I guess the best way to start this is…have you seen that Julie & Julia movie from a few years ago? If not, and you enjoy reading this blog (or even if you don’t), you DEFINITELY should go watch it. It’s essentially the idea that formed this website/project. In that movie, one of the featured Julia Child recipes is her Boeuf Bourguignon which is found in Mastering the Art of French Cooking, one of her most famous books and one of the most famous cookbooks in general.
With that being said, we come back to the fact that this is not a Julia Child cookbook project, it is a Simply Delicious one. So, I present to you Simply Delicious’ version of the dish: 8-10: Beef Bourguignon.
Simply Delicious isn’t wrong–this dish is essentially French beef stew (with a good amount of red wine in it). I’ve made Julia’s version a few times (let’s be honest, we ALL made it at least once after that movie came out), but I’ve yet to attempt the Simply Delicious version, mostly because it was a “new book” recipe and I didn’t know it even existed until a few years ago. Let’s see how they compare…
It’s been a while since I’ve covered anything breakfast-related, so let’s dig into 4-5: Potatoes O’Brien to change that. I’ve heard of Potatoes O’Brien before (and you may have as well)–you can even buy them frozen from the grocery store. Here’s how to make them at home on your own, since takeout/delivery/eating in can be a bit hit-or-miss these days.
I suppose eggs might fall under the category of meat or poultry, but it seems to be the go-to accompaniment for this dish. As you can see from the header image, I served mine with a homemade breakfast sandwich which also made a good option. Who needs those bigbreakfastguys anyway?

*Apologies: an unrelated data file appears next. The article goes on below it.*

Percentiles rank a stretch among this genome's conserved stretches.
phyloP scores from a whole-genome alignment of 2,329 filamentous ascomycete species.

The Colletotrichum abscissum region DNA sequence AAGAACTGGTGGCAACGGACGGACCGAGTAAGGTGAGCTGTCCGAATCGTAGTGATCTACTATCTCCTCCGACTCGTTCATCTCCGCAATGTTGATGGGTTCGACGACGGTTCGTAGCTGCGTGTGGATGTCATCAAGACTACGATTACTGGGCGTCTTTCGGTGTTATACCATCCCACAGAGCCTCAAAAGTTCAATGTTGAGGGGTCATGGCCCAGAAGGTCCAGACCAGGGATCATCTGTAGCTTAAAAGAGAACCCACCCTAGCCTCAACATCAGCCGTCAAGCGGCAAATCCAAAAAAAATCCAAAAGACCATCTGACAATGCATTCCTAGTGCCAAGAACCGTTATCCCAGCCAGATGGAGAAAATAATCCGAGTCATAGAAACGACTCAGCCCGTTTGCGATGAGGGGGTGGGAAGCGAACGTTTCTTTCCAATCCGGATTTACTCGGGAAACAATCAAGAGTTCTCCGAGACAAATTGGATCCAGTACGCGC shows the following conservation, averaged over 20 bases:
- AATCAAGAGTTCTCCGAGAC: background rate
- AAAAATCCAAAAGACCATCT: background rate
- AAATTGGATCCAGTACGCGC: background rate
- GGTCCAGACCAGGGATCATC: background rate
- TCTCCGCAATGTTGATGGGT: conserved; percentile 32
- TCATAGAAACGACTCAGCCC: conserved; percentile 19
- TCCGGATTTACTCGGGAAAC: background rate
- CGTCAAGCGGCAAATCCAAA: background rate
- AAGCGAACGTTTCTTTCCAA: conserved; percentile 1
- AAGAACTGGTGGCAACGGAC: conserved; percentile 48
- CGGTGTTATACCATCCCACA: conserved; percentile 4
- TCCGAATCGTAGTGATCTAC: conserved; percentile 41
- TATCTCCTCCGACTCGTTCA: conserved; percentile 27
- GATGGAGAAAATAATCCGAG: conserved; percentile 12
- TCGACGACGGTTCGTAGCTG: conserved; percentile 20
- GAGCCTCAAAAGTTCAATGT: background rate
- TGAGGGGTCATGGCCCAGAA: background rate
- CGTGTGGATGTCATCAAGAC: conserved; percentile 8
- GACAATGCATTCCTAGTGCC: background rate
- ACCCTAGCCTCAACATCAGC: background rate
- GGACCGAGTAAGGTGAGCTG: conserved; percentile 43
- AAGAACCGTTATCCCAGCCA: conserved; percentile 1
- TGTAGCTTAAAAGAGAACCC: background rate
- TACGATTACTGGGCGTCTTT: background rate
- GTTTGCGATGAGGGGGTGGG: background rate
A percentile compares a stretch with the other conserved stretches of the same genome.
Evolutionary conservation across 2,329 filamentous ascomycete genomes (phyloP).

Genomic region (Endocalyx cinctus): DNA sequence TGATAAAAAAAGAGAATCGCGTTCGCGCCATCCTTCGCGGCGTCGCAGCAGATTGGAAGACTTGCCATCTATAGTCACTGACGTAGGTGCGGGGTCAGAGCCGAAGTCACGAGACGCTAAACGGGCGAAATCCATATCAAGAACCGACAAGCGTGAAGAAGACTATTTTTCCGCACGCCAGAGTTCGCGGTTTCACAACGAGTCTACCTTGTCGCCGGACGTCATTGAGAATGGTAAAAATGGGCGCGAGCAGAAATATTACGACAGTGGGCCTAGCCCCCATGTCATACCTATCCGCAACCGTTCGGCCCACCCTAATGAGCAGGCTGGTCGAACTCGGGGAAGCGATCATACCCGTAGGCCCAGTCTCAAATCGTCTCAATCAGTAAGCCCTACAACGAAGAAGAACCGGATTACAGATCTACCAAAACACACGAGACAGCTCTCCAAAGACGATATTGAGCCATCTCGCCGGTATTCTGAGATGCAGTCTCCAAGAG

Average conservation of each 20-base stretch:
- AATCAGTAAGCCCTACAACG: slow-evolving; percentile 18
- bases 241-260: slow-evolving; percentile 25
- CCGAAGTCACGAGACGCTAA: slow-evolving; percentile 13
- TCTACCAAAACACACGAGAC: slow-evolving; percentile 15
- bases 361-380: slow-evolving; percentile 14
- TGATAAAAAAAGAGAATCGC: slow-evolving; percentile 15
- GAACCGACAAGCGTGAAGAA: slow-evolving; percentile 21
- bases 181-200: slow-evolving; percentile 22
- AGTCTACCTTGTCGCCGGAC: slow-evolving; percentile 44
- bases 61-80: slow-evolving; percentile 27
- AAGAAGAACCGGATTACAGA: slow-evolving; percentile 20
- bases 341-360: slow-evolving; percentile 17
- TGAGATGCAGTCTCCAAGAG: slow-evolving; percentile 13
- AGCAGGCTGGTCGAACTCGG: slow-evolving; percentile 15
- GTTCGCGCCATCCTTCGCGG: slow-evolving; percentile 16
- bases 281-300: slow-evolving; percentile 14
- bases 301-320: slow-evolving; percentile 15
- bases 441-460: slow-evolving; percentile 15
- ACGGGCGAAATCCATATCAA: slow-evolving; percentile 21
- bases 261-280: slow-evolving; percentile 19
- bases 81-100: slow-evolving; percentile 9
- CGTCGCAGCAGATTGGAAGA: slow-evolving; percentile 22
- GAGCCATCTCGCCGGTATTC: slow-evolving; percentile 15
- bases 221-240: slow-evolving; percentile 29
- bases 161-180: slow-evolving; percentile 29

Stuffed peppers were not a big thing in my household growing up–neither my mom or I are big fans of bell peppers (sorry dad). However, that may not be the case for you–9-11: Stuffed Peppers might be something you’re more than familiar with. Since this was a “new book” recipe, I didn’t even know Simply Delicious had a stuffed peppers recipe…until now.
I had written a while ago (in 9-23: Fruity Sausage Kebabs) that I had at that point covered all the Chapter 09 recipes that I possess…and then I found the new book and had a few more to cover. Well, I’ve reached that point again–this is (again) the last recipe I have for this chapter. Unless more recipes turn up somewhere (don’t send them to me, I’m not trying to be the online library for this book), this is it for Ground Meat and Sausage.
I’ve been eating a diet that’s easiest to classify as pescetarian for about 4 years now, and one of the biggest trends I’ve noticed in “vegetarian” dishes and cooking is to take a vegetable, smother it in cream and cheese, and call it a meal. Don’t get me wrong–I lovecheese (more so than most–I chalk it up to being half Swedish/French), but it’s not exactly the healthiest thing for you. 13-1: Broccoli with Cheese Sauce is indeed vegetarian, but it is NOT healthy.
Sure, you could have stopped at steaming the broccoli (actually blanching, if you read the recipe after the jump)–maybe even sprinkle a little cheese on top to keep it interesting. But this feels more like, “would you like some broccoli with your cheese?” more so than “would you like some cheese with your broccoli?”
Man, I never thought I’d be complaining about there being TOO much cheese and not enough vegetables. That’s how you KNOW you’re getting old, kids.
I’ve done quite a few recipes lately that include mushrooms, and now we’re doing one that expressly features them: 9-8: Mushroom Beef Patties. Simply Delicious also has several “patty” recipes, and now here’s one with mushrooms. I know–really pushing the culinary envelope here with both mushrooms AND beef patties.